Petit in Paris. This is a tour de force even by Picasso's standards,
driven as he was to prove to the world that he was as creative
as ever at this age. One 'of the most memorable paintings of a
memorable series,' as John Richardson has written, it is a masterpiece
by any measure.
"Nearby hung another extraordinary
work of art: Matisse's Nu au coussin bleu of 1924, the
Michaelangelesque seated nude with her elbows raised behind her
head in a favorite pose, one used again bythe artist for a celebrated
lithograph of the identical subject and also for more of his most
important suclptures, the Grand nu assis. This was as good
a Matisse oil as any in a private American collection at the time.
"Every room revealed fruits
of sophisticated connoisseurship: Vuillard's striking early self-portrait,
for one; Ensor's charming small still life for another, a great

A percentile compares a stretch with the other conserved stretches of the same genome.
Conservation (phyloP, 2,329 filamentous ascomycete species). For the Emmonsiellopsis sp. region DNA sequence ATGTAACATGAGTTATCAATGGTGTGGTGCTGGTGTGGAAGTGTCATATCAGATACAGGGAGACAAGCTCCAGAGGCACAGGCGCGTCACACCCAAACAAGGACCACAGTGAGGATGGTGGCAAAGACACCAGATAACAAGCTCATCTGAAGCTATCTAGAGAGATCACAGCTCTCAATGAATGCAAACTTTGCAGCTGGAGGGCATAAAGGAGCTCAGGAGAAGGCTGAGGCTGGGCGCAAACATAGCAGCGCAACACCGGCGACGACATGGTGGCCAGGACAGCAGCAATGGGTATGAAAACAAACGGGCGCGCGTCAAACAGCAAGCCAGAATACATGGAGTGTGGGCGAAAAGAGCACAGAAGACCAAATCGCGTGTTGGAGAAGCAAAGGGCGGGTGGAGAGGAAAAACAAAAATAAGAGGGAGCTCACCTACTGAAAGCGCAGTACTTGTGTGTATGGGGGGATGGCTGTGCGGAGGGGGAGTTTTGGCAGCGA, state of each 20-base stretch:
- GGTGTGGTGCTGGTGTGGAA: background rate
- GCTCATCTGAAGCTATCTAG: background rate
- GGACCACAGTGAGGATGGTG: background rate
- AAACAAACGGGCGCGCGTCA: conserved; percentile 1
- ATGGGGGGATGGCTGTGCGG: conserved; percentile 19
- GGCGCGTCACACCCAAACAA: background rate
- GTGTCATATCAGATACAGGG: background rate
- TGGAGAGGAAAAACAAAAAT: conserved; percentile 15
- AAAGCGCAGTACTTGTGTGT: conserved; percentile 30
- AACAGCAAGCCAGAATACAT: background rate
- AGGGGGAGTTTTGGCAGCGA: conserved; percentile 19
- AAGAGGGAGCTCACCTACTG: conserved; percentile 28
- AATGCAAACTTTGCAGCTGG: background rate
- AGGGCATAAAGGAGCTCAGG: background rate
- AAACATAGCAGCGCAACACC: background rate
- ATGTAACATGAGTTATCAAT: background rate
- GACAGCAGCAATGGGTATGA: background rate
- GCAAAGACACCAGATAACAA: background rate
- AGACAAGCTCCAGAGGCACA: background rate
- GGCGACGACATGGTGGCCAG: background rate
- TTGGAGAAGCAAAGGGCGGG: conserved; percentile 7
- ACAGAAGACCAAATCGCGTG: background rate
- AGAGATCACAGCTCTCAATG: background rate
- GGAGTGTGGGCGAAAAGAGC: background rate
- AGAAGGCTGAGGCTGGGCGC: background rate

late Braque still life of 1954 is only now coming in to its own.
"And then there was the
sculpture: two of Giacometti's greatest bronzes, his Le Chat
(then prowling in the garden!) and his Grand tete mince, two inspired
acts of collecting confidence at the time of purchase; a beautifully
chosen array of Henry Moore at his very best, a perfect hand worked
Marini bronze of a horse and rider, fine works by Degas and Calder,
and not to be forgotten, the great Matisse ceramic tile composition,
La Gerbe, in the courtyard outide, the unifying force in this
harmonious synthesis of art and architecture.
"It was only later that
I learned of the 'dynastic' collecting tradition in the family,
initiated by Frances Brody's parents, Albert and Mary Lasker,
whose extraordinary Impressioist and Modern painting collection
was one of the finest in the United States."
Lot 14 is a muted circus scene
by Georges Roualt (1871-1958). An oil on paper laid down on board,
it measures 35 1/8 by 29 inches and was painted in 1942. It has
an estimate of $250,000 to $350,000. It sold for $314,500 including
the buyer's premium as do all results mentioned in this article.
The Picasso is a very fine